The president elect – on Saturday – declared the election result was a “great day” for America’s educators, as his wife and future first lady Jill Biden who has had a long career as a community college professor.
She has pledged that she would like to keep working at Northern Virginia Community College if possible.
Additionally, Biden gave praise to his running mate and vice president elect, Kamala Harris, who makes “history as the first woman, first African American woman, first woman of South Asian descent, and first daughter of immigrants ever elected to national office in this country”.
“We must make the promise of the country real for everybody”
“The American story is about the slow, yet steady widening of opportunity,” he said.
“Make no mistake: Too many dreams have been deferred for too long. We must make the promise of the country real for everybody – no matter their race, their ethnicity, their faith, their identity, or their disability.”
Miriam Feldblum, executive director of the Presidents’ Alliance on Higher Education and Immigration, called for a “bold and aggressive agenda” to work on damage-limitation of the previous administration, revoking any pending rule changes.
“Having witnessed first-hand the harm caused over the past four years to our campuses, communities and nation through the anti-immigrant policies of the current administration, the Presidents’ Alliance calls upon the incoming administration to… expand protection and opportunity for immigrant and international students,” said Feldblum.
“We ask that the administration immediately pause and withdraw all proposed rules and regulations undermining international students and scholars, including the duration of status and H-1B related rules,” Feldblum urged – along with rebuilding the USA’s refugee program.
“Most importantly,” she continued, the incoming administration must “enact immigration reform that establishes a roadmap to citizenship for our nation’s Dreamers, TPS holders, and undocumented individuals; and commit to immigration reform that recognises the tremendous contributions of international students, scholars, and alumni” within the first 100 days.
Former assistant vice president of Enrollment Management at George Washington University, Fred Siegel (speaking ahead of the election verdict) said Democrats would be “likely to openly support the initiatives to push international students to come into the US as Biden’s party recognises the value of foreign students and their contribution to the economy”.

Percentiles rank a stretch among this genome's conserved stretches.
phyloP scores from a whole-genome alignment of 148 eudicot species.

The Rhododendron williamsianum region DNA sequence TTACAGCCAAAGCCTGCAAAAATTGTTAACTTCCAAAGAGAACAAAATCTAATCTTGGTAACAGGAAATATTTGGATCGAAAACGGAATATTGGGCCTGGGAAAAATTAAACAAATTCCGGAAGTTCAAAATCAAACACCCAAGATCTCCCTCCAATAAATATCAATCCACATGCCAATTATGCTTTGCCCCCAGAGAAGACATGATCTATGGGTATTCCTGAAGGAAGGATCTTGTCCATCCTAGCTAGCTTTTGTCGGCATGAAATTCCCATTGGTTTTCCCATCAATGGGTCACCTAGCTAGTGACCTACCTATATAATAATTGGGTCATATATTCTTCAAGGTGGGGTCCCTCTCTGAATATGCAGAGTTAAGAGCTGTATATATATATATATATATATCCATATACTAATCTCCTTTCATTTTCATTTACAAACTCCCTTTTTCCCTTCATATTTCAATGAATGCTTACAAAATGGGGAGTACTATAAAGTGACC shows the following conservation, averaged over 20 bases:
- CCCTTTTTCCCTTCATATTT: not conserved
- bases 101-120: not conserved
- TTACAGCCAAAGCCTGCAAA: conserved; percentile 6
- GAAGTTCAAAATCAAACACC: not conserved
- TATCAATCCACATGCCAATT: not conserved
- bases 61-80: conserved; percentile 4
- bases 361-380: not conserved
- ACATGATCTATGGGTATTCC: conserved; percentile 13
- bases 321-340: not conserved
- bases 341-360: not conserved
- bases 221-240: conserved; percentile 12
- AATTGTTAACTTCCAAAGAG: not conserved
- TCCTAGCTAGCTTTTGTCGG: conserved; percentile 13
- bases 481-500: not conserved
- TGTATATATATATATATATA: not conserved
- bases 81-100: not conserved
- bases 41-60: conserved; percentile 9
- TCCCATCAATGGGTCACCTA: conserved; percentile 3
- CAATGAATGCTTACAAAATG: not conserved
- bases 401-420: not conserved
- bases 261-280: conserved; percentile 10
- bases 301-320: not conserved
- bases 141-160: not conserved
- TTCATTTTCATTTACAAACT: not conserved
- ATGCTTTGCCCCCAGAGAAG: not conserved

Freddy Weima of Nuffic also tweeted that Biden lent his support to international education in a surprise drop-in to a meeting in the US in 2018.
“We ask that the administration withdraw all proposed rules and regulations undermining international students and scholars”
President of the American Council on Education, Ted Mitchell, said the entire higher education community will work with the incoming administration on key issues including expanding equitable access to educational opportunity and supporting cutting-edge research and innovation.
“We in higher education are committed to engaging with the administration and new Congress to confront a daunting list of challenges,” he said.
If Congress does not finalise and approve a comprehensive Covid relief package including at least $120 billion in financial assistance for students and colleges and universities facing an “existential crisis”, Mitchell added, ACE “hopes that the Biden administration and the new Congress will make doing so the top priority in January”.
Some students have hinted that the result of the election makes them feel at ease from “unfriendly/ restriction” policies regarding international students.
“We know that policy has an impact and saw that with Trump’s travel ban – we saw this in our data with declines in interest in studying in the US and the impact of the travel ban having particular impact in interest from the Middle East,” said Simon Emmett, managing director at IDP Connect.
“We also know from our annual Student Buyer Behaviour research that whilst perceptions of the US lags behind that of the US, Canada and the UK that the US consistently comes out top in terms of perceptions of the quality of education on offer.”
On the IDP search platform, there has been a “gentle upward trend” for the US over the past fortnight, Emmett added – up from 10.35% of searches to now be at 16.05% of all searches across the sites, with Pakistan, Saudi Arabia and UAE witnessing rises as Biden’s victory was announced.
The news has also buoyed those working in the sector, with Nadine Baladi, founder and managing partner at The Parliament Group sharing, “Here’s to our industry in the USA! Here’s to women and minorities and social justice! Here’s to immigrants and international students! Here’s to decency and kindness!”
NAFSA executive director and CEO Esther D. Brimmer added the organisation is “eager to work with the Biden-Harris administration as president-elect Biden has pledged to directly address” issues including travel bans, executive orders, detrimental regulatory actions and xenophobic rhetoric, as well as the global pandemic.
“The past four years have been one of the most challenging periods in the history of our field, during which international educators have shown unparalleled strength and resilience,” she said.
“We see encouraging signs that suggest a more favourable climate for international education, science, and engagement with the world.
“The need for international education has never been greater,” Brimmer noted, as she highlighted the future first lady Jill Biden’s “long-standing commitment to expanding access to higher education; specifically advancing our nation’s community colleges”.
While giving his victory speech on Saturday, Joe Biden said “this is a great day” for America’s educators.
“You’re going to have one of your own in the White House and Jill is going to make a great first lady,” he said of his wife.